Syria: A Kennedy, Not a Bush
Should We Intervene in Syria?
If you wait to read this until a few days after publishing, there’s a very good chance that President Obama has authorized military intervention in Syria and that some form of action has been taken. Is Assad guilty as charged? Probably, possibly but we will never really know. The people pointing the finger have very little credibility. Opposition groups on the ground (and there are several), have their own agenda and when that agenda has stakes as high as they are in Syria, then everything is called into question. If Assad wins, they will probably be rounded up and quietly executed either for punishment or to prevent a repeat of this uprising. For Assad, a loss will not mean a quiet retirement in the country any more than it did for Saddam or Gaddafi. When you’re playing for your life, the stakes don’t get much higher.
As for Washington: Americans and the world would love to believe them but the track record suggests that it probably wouldn’t be wise. Yes, that was Bush and this is Obama but it doesn’t matter. The generals and the CIA people and who doctored it up before are still sitting behind the same desks. As history now shows, presenting dubious reports that made something concrete out of unsubstantiated claims from the Iraqi opposition didn’t seem to offend their professional scruples in the past so why would it now? Bush and Cheney took the heat but although they probably made it very obvious what spin they wanted for public consumption, the intelligence services still prepared those reports and delivered them knowing full well that they were inaccurate. If these people feel that their job description basically boils down to appeasing the government of the day then how can anything they say be trusted? Bottom line is that in the absence of solid, independently verifiable evidence, anything said by the administration has a question mark over it.
Does that mean then that Syria shouldn’t be hit to “teach them a lesson?” Probably not and let me explain why. Firstly, any time in the past when we have been promised surgical strikes by the military, innocent people somehow end up getting hurt. Secondly, Assad has had plenty of warning and will take whatever losses he ends up with on the chin. Lastly, and this will sound terrible at first read, what has really be done to deserve it?
Let me take a few paragraphs to clarify that statement because, believe me, I’m certainly not defending Assad in any of this. My point is we talk about red lines being crossed and how atrocious it is that chemical weapons were used. John Kerry told us how he wept for the children but hang on, this mess has been going on for two years and over one hundred thousand people have been killed, why does he only weep now? Why does it matter what the cause of death; bullets, bombs or chemicals? I’m sure it doesn’t matter to those who’ve lost their loved ones. A mother who loses her child when an American cruise missile hits a building and traps her child in the rubble will grieve as much as if that child were poisoned.
America has chemical weapons too, and Israel, Britain and so many others. The only reason they are kept is because someone, somewhere can see a time when they might be used. Imagine a future, just hypothetically for a moment. Texas has followed through with its threat and seceded from the United States. In solidarity, three other southern states have joined the movement and now radical elements within the Federal Government are calling for action to stem the tide; the very future of America is at stake. One thing leads to the next and pockets of violence break out as the people begin to take sides. Within a few years, America is in the midst of a civil war and the overthrow of the government is imminent. At that point, with their backs against the wall and growing popular support for the rebel movement, would the government turn its weapons on its own people?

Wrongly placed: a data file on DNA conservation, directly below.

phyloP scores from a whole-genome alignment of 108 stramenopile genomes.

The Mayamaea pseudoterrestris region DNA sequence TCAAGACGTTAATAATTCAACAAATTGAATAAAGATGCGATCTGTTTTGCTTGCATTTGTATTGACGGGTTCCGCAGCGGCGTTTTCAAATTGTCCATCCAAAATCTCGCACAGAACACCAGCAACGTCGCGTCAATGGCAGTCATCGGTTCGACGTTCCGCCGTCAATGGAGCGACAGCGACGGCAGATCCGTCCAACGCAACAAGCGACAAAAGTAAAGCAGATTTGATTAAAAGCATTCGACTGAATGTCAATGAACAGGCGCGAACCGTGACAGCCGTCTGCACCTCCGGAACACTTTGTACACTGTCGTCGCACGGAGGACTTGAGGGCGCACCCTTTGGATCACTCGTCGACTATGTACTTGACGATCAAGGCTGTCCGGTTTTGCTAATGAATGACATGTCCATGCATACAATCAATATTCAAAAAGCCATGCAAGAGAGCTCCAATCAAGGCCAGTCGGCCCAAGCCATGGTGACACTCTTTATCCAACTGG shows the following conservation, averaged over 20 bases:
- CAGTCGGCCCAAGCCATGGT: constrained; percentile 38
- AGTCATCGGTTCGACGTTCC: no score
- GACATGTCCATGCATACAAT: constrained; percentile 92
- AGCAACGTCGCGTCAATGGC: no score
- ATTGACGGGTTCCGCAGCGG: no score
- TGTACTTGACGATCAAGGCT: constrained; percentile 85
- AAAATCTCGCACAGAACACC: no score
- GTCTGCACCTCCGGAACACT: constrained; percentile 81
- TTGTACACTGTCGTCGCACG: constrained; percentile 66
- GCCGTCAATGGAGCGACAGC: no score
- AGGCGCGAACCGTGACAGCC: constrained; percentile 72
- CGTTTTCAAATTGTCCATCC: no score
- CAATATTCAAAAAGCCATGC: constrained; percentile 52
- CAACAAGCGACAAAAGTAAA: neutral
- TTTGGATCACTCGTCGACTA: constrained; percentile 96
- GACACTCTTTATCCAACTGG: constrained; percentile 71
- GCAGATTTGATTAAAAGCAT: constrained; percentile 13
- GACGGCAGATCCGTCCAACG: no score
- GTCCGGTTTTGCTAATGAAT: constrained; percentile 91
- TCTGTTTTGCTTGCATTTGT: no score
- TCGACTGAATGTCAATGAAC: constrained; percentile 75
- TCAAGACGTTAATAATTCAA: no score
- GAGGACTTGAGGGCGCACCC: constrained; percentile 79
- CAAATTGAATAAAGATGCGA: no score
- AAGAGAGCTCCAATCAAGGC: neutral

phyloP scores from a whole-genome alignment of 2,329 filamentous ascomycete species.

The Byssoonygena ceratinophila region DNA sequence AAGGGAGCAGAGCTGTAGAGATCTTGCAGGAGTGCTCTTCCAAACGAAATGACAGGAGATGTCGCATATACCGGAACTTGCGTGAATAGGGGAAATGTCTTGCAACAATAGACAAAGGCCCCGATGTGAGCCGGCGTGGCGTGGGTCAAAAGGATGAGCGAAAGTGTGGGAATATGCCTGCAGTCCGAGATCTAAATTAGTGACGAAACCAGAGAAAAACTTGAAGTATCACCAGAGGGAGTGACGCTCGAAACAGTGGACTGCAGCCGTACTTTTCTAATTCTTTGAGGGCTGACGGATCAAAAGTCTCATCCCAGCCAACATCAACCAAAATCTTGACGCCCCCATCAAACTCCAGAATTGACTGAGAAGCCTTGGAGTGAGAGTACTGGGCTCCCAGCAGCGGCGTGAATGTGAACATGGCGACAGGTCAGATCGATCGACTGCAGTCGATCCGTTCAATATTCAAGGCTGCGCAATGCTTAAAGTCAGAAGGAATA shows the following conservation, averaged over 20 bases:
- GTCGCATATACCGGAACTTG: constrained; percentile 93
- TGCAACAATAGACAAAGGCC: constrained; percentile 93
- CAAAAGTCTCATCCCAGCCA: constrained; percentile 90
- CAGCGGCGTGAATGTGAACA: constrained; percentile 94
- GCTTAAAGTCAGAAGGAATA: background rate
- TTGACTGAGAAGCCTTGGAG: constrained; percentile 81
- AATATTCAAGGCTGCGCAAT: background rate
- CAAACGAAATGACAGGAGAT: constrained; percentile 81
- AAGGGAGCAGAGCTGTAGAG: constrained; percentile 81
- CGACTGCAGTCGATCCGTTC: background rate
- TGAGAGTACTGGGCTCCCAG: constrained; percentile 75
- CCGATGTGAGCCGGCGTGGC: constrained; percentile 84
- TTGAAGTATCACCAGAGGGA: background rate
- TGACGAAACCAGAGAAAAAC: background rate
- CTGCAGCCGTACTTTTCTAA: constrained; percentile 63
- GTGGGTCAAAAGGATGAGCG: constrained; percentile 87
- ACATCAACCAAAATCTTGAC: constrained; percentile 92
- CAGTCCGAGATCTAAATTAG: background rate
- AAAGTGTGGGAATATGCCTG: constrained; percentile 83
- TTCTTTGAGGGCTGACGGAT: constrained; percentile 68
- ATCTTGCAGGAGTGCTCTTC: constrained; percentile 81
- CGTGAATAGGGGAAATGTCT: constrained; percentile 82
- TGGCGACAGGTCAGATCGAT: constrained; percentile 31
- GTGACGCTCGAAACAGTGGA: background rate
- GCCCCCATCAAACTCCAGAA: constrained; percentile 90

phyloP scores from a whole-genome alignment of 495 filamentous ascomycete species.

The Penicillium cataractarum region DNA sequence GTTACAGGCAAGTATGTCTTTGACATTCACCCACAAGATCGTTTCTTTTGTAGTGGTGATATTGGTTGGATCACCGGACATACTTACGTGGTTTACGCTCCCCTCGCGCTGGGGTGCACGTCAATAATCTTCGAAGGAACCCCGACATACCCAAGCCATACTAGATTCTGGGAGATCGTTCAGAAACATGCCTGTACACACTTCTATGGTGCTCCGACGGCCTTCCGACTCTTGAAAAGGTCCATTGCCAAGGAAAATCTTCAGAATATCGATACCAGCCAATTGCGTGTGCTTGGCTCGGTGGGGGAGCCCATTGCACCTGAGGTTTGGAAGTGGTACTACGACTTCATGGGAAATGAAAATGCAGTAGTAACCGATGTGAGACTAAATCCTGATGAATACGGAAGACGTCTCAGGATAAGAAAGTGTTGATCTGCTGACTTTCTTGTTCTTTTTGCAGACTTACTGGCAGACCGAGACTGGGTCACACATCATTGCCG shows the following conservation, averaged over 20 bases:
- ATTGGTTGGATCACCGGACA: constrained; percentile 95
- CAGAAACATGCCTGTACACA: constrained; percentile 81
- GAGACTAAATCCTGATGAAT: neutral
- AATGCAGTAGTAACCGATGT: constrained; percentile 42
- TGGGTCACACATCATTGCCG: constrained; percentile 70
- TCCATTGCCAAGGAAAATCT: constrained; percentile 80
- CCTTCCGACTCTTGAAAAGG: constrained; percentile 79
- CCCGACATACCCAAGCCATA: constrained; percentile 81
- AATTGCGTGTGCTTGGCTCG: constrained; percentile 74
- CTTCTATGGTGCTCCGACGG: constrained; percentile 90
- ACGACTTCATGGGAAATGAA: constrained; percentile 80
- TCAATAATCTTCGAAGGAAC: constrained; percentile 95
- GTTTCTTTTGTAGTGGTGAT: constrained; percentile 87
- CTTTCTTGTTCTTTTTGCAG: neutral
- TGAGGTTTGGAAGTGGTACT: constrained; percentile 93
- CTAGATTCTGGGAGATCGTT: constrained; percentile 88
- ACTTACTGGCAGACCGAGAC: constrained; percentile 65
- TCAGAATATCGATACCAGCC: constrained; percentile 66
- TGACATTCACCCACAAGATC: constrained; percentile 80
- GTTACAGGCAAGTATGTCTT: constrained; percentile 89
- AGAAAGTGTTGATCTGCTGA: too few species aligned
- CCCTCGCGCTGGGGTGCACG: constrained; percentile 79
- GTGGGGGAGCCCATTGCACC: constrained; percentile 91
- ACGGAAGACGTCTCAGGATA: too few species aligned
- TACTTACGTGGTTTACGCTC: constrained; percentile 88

It’s a hypothetical question for the US but a very real one in Syria right now. Both sides are fighting for survival and all bets are off. If we go in, then it has to be for the right reason and there has to be a substantial payoff in the form of stopping the bloodshed. Realistically, unless we’re ready for another full-fledged invasion, boots on the ground as President Obama would put it, and then we need to back off and stop the saber rattling. Red line or any line, it doesn’t matter what method is used, people are still dying and it needs to stop.
If America wants to be a world leader then we need to act like one and do the right thing. The right thing is not threatening to inflict more violence on the Syrian people nor is it allowing the rhetoric from countries like Russia to be something that is ignored. This is a time for leadership from our government, to recognize that the allies of Syria are not just being belligerent but that they have a stake in the outcome in Syria just as we do in other countries. Sit down at the table, find some common ground and let them see that it’s in their interests to bring this conflict to an early end. Syria does not need to become this generation’s version of the Cuban missile crisis and we do not need more blood spilled. President Obama, we need a Kennedy more that we need a Bush right now and so do the people of Syria.